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Monday, July 09, 2007

Efficient vs. Adaptive Markets (and a Joke)

"Classic" finance theory says that markets are efficient (that prices reflect all available information). However, real-world data reveals a lot of patterns that seem to contradict market efficiency - like the small-firm and value effects, post-earnings announcement drift, momentum effects, and so on.

One competing approach to the Efficient Markets Hypothesis is the "Adaptive Markets Hypothesis," or AMH for short (a term coined by Andrew Lo at MIT). It says that inefficiencies like the ones above can exist, but that market participants search them out and eventually arbitrage them away until the profits from using these patterns get too small to be worth the effort. So, in essence, it says markets are efficient after all, but in an evolutionary sense.

I'm agnostic about which approach is correct. The AMH has a lot to recommend itself because (according to Grossman & Stiglitz) if there aren't some inefficiencies, there isn't any incentive for market players to gather information (which makes markets efficient). The G&S paper alkways troubled me, and the AMH provides a partial answer.

I just came across a great illustration (HT: Barry Ritholtz) that I'll use in class the next time I teach about market efficiency and "anomalies" like the value-glamour effect:
Scene One — Efficient Markets Hypothesis

An economics professor and a grad student are walking along the sidewalk, and the grad student spots a twenty dollar bill on the sidewalk. He says, “Hey professor, look, a twenty dollar bill.” The professor says, “Nonsense. If there were a twenty dollar bill on the street, someone would have picked it up already.” They walk past, and a little kid walking behind them pockets the bill.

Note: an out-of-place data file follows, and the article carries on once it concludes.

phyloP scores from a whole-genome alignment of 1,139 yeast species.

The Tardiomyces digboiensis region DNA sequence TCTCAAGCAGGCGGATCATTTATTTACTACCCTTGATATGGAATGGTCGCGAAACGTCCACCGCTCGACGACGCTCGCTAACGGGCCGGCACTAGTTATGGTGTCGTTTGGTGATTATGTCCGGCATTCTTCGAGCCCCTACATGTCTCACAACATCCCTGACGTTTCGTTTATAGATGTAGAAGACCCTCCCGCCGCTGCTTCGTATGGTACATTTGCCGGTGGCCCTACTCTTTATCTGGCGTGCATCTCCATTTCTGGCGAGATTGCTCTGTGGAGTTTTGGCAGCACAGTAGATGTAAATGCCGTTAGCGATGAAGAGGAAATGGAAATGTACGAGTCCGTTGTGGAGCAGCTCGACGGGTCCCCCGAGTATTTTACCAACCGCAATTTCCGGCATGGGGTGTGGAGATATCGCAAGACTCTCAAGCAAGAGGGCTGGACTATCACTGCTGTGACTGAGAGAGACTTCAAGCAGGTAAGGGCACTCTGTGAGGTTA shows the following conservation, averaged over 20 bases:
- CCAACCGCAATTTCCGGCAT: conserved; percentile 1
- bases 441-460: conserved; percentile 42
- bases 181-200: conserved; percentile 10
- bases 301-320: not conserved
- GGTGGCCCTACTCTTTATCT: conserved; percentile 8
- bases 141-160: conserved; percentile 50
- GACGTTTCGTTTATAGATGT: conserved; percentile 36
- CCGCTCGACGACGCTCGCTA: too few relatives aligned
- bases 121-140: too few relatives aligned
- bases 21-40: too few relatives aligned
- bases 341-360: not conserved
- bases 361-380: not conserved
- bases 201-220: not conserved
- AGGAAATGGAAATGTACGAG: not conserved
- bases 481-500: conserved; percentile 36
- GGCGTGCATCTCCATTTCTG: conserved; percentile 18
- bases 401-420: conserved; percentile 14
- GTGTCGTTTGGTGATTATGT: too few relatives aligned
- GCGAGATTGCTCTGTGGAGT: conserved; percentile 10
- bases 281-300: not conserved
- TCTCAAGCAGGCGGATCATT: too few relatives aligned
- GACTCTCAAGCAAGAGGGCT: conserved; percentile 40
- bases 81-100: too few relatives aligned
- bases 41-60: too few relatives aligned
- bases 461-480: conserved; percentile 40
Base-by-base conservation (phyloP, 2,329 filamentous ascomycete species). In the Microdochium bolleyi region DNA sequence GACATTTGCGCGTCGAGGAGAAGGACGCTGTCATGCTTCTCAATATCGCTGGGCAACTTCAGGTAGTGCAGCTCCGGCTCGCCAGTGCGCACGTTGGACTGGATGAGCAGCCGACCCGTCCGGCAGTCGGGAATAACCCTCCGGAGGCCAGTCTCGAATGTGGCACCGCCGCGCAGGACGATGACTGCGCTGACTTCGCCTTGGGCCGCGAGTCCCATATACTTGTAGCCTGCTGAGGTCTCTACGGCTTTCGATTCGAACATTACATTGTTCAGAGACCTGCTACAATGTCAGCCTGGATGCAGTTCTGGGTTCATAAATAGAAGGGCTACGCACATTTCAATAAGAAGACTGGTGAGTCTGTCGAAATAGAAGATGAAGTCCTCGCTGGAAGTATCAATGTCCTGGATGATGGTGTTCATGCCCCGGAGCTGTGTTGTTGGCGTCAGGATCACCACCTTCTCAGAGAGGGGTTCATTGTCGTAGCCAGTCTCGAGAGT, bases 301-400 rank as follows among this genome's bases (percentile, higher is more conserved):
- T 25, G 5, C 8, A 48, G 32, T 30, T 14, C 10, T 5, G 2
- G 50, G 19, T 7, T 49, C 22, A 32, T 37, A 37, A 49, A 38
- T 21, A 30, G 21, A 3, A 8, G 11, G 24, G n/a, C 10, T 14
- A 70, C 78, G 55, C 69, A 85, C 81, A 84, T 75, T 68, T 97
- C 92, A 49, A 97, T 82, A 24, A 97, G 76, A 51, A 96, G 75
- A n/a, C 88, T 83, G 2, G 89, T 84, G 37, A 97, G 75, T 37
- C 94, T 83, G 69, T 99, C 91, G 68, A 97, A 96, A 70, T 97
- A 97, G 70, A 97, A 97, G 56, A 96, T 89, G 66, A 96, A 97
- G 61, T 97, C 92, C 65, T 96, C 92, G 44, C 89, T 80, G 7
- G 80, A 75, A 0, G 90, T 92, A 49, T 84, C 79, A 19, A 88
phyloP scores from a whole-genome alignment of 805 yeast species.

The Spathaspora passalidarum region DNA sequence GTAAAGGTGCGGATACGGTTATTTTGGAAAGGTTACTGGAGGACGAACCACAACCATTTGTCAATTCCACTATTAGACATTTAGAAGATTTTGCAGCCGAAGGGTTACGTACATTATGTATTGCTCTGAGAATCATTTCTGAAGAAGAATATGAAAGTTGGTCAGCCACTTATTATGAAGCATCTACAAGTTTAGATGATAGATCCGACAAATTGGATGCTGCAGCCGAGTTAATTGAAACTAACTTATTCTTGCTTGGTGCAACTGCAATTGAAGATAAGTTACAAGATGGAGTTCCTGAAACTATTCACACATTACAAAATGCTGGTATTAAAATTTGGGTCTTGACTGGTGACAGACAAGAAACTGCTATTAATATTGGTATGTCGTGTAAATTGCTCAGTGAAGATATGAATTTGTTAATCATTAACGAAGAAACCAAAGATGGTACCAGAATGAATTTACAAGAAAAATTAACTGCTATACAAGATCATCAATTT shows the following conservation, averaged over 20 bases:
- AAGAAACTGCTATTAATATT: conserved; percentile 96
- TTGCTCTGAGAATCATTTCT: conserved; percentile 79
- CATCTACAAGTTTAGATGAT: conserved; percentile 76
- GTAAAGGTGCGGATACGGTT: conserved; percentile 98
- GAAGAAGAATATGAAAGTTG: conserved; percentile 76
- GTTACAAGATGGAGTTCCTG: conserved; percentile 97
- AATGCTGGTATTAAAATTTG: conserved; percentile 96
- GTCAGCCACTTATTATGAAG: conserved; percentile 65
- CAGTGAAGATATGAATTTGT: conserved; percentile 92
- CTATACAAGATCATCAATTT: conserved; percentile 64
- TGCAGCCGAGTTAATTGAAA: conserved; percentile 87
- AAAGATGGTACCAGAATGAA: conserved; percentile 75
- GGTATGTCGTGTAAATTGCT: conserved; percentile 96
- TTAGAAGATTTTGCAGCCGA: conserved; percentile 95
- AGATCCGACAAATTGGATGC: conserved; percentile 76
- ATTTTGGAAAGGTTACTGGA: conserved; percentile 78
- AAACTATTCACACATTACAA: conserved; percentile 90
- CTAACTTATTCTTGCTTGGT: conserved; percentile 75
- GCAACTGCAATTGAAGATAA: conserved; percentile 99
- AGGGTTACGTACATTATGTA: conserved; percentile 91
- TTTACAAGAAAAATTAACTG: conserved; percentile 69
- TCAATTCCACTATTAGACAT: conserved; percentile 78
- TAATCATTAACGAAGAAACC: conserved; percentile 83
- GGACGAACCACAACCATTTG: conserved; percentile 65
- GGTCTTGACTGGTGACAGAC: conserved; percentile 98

Scene Two — Adaptive Markets Hypothesis, Part 1

An economics professor and a grad student are walking along the sidewalk, and the grad student spots a twenty dollar bill on the sidewalk. He says, “Hey professor, look, a twenty dollar bill.” The professor says, “Really?” and stoops to look. A little kid walking behind them runs in front of them, grabs the bill and pockets it.

Scene Three — Adaptive Markets Hypothesis, Part 2

An economics professor and a grad student are walking along the sidewalk, and the grad student spots a twenty dollar bill on the sidewalk. He says quietly, “Tsst. Hey professor, look, a twenty dollar bill.” The professor says, “Really?” and stoops to look. He grabs the bill and pockets it. The little kid doesn’t notice.


Scene Four — Adaptive Markets Hypothesis, Part 3

An economics professor and a grad student are walking along the sidewalk, and the grad student spots a twenty dollar bill on the sidewalk. He grabs the bill and pockets it. No one is the wiser.


Scene Five — Adaptive Markets Hypothesis, Part 4

An economics professor and a grad student are walking along the sidewalk, and the grad student is looking for a twenty dollar bill lying around. There aren’t any, but in the process of looking, he misses the point that the professor was trying to teach him. The professor makes a mental note to not take him on as a TA for the next semester. The little kid looks for the twenty dollar bill as well, but as he listens to the professor drone on decides not to take economics when he gets older.

Read the whole thing at The Aleph Blog. Once you read it, look around the blog a bit. Although the author (David Merkel) is relatively new with his blog, he's been in the finance game for a while, and his stuff seems to be right on target - it's interesting, technically correct and very well written. And not too many blogs pull off that combination.

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